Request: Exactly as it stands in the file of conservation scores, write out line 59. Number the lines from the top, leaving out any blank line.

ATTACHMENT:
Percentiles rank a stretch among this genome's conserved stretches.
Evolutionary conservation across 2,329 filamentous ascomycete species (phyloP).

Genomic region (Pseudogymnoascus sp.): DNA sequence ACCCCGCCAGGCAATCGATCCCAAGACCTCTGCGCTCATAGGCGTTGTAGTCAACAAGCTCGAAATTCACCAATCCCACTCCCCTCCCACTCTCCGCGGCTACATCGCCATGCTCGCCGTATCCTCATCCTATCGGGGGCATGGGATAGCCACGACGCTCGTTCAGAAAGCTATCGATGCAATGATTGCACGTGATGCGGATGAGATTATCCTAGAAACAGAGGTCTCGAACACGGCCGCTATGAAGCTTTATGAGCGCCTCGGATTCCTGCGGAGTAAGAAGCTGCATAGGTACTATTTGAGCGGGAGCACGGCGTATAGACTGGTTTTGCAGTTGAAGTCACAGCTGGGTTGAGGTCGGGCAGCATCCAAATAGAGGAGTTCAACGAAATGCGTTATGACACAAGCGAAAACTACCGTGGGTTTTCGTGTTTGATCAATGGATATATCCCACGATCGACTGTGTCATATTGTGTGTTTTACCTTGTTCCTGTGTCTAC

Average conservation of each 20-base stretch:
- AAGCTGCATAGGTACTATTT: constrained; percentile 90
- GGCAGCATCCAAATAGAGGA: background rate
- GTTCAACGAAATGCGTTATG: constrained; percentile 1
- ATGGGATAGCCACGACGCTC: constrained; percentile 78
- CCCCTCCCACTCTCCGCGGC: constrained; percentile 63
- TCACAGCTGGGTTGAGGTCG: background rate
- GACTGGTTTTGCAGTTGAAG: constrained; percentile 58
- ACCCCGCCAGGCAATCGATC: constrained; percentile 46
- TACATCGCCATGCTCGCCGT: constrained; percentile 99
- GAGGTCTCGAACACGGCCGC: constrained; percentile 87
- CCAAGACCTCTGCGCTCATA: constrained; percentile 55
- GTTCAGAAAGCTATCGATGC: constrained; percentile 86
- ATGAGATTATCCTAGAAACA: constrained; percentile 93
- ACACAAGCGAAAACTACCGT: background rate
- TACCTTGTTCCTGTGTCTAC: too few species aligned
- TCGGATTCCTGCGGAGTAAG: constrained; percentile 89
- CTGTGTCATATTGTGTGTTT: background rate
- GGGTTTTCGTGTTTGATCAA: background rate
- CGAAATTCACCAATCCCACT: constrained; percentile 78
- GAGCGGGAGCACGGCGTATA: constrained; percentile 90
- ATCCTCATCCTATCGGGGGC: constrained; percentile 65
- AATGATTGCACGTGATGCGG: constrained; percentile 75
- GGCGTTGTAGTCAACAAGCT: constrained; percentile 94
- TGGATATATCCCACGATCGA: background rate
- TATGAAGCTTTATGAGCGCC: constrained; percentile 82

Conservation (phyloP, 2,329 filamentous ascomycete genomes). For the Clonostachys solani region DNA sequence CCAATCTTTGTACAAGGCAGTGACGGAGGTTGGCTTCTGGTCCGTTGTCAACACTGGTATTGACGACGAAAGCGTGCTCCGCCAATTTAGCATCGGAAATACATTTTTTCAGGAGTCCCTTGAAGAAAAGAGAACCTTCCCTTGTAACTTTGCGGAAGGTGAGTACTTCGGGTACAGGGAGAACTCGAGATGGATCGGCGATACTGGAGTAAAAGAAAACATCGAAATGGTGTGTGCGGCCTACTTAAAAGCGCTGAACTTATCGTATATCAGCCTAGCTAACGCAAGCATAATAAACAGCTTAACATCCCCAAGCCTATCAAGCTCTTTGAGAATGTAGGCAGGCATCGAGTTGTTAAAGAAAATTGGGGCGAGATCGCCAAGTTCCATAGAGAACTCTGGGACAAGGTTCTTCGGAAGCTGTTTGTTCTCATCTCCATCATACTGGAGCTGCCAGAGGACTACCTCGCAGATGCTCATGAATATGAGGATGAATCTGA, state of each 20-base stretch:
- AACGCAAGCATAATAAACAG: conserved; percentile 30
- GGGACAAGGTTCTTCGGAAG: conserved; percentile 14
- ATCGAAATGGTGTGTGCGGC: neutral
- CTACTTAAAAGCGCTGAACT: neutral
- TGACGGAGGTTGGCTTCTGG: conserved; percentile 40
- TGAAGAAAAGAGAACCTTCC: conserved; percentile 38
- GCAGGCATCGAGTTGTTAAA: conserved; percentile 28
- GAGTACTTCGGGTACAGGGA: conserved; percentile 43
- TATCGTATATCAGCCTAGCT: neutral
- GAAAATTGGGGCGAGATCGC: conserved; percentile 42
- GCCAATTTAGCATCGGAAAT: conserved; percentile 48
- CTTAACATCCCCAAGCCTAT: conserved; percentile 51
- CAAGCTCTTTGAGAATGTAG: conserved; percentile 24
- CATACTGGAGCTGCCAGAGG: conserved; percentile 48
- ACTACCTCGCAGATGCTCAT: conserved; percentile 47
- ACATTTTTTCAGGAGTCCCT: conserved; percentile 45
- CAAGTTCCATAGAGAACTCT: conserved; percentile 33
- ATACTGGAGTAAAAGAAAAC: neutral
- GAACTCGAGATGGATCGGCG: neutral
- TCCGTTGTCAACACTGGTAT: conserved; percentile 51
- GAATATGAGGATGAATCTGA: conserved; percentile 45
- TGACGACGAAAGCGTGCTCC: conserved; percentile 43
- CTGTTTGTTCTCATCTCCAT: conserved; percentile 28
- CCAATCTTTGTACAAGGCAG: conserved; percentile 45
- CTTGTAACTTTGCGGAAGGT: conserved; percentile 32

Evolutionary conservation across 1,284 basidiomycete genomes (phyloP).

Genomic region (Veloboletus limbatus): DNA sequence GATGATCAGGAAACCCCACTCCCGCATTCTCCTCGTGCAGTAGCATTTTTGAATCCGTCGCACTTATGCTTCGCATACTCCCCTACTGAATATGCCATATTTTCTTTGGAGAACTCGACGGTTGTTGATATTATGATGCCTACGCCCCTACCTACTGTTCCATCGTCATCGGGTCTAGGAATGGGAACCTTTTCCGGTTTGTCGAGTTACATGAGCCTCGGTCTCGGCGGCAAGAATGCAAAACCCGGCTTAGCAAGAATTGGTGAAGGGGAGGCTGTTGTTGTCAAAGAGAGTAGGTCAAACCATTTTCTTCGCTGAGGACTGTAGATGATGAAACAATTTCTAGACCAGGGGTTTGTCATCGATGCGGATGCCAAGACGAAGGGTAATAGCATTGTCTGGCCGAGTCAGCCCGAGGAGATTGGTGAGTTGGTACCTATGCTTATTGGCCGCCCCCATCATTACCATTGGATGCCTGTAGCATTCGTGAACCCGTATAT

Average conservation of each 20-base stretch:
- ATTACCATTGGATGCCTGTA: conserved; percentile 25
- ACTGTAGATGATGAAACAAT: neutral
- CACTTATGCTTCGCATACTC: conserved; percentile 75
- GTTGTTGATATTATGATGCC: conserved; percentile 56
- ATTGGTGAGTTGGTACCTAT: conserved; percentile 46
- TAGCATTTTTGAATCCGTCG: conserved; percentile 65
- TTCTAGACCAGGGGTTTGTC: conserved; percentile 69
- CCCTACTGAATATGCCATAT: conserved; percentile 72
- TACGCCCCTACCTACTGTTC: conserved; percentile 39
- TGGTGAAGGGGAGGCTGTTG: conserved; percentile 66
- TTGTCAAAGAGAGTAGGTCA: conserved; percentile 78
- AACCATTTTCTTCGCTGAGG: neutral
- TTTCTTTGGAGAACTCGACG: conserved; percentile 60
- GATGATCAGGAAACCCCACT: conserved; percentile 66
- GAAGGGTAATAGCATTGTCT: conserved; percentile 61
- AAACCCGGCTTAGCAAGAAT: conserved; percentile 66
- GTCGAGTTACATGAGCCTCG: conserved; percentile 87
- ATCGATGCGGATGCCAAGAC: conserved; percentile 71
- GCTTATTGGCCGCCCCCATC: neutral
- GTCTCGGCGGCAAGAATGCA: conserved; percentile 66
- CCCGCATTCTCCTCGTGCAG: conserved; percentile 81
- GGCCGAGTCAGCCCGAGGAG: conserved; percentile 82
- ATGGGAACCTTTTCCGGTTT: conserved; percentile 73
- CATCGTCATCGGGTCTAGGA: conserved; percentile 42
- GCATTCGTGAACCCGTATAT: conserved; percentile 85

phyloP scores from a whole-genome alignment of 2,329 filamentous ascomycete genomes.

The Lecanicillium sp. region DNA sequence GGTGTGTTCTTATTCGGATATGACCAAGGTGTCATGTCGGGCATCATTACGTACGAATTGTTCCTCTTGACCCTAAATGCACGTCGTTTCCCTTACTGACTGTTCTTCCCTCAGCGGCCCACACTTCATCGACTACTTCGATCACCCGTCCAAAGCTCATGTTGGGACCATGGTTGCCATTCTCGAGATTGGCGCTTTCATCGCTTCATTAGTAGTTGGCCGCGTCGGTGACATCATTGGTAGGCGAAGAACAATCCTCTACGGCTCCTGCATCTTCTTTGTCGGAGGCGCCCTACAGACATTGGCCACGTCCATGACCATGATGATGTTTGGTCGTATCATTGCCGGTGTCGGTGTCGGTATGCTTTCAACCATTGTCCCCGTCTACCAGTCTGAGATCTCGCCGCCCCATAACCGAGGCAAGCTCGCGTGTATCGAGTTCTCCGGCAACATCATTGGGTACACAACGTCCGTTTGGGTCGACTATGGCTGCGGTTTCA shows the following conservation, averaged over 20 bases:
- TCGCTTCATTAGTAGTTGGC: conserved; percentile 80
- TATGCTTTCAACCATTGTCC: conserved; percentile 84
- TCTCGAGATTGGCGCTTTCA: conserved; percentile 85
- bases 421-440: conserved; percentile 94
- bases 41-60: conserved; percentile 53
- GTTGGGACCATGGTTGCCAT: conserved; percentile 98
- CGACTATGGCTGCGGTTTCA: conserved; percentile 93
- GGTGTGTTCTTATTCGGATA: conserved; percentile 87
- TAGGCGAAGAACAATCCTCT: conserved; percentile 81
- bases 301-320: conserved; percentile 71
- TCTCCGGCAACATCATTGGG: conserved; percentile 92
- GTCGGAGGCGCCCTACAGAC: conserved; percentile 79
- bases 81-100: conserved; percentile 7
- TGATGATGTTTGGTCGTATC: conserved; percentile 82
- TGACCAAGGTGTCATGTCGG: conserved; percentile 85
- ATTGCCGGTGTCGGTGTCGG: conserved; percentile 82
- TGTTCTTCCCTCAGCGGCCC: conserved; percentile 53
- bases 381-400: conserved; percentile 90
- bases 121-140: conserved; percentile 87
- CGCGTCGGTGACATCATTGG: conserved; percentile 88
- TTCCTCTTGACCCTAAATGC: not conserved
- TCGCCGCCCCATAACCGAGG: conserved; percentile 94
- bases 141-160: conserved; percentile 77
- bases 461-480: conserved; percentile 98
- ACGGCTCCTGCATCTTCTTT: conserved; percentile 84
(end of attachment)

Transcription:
- ATTACCATTGGATGCCTGTA: conserved; percentile 25